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Death penalty

August 16, 2009

Re "Guilty of injustice," Editorial, Aug. 11

Imagine if I asked if you would like to buy an outdated contraption whose sole purpose was to kill whoever it was used on, although it didn't work all that well to begin with. Did I mention that it's bound to bring you ethical guilt whenever you think about it, and after a few years, you probably won't even want to use it anymore?

Oh, and the price: more than $100 million a year, no refunds. I'm guessing your answer would be a resounding no. But you've already got it. It's the California death penalty system, and it's past time for it to go.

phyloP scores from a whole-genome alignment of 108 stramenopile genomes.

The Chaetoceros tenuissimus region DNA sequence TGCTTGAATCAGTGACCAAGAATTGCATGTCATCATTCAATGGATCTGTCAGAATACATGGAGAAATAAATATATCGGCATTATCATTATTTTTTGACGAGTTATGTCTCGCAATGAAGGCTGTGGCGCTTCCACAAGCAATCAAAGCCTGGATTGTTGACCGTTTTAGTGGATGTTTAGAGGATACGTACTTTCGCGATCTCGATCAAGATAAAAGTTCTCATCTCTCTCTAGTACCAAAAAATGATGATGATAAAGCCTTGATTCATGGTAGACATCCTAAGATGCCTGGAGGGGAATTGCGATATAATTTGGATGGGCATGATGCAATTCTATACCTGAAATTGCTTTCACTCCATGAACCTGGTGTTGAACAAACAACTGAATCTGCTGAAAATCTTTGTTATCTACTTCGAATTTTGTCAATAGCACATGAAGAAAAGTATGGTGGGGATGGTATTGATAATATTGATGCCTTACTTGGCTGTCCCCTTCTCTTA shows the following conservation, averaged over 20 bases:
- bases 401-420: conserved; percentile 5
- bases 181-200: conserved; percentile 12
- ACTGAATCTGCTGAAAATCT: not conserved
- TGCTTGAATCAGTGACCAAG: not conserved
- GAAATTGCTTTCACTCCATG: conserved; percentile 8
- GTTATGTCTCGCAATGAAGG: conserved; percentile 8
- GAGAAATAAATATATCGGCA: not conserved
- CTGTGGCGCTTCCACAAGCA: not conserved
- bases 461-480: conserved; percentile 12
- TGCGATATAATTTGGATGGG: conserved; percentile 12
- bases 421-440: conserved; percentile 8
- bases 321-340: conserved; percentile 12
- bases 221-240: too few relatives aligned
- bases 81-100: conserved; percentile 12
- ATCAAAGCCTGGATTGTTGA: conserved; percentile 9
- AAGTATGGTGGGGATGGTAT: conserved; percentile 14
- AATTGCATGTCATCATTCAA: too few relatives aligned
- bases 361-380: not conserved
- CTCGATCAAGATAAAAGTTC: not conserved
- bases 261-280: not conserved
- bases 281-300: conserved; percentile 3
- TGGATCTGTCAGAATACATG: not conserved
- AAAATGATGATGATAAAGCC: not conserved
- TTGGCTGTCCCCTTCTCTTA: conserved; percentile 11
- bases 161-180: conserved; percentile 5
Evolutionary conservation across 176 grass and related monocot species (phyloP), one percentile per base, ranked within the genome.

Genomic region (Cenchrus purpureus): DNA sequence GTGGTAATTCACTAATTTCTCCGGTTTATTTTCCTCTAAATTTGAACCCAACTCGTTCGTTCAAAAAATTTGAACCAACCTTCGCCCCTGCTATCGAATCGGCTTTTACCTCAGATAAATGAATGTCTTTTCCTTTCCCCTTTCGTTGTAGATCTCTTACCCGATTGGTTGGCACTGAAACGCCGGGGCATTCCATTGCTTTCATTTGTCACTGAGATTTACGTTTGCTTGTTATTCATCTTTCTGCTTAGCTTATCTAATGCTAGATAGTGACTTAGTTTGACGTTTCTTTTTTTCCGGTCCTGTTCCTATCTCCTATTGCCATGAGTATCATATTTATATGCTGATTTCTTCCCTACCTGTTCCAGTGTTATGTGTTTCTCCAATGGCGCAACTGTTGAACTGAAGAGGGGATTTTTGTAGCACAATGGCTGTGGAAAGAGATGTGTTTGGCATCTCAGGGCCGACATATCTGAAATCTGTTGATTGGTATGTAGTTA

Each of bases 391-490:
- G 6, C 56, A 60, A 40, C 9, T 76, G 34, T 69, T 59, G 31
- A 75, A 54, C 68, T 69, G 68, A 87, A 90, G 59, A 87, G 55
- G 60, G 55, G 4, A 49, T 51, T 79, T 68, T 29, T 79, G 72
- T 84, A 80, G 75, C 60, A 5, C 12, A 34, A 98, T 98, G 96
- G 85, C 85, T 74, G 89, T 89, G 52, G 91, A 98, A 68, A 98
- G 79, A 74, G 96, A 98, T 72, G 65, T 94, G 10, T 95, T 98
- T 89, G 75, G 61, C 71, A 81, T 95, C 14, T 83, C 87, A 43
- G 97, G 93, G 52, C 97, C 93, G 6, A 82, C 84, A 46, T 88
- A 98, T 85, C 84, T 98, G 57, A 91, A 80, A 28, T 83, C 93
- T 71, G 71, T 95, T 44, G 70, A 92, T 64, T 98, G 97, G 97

Bruce Lisker's case is another reminder of what can happen when we bring homicide into punishment. It's time to accept the fact that we are not God and that we make mistakes.

With life without parole, we can still correct our errors, as shown by Lisker's case.

With the death penalty ... well, as I said, there are no refunds.

Megan Kallstrom

San Francisco

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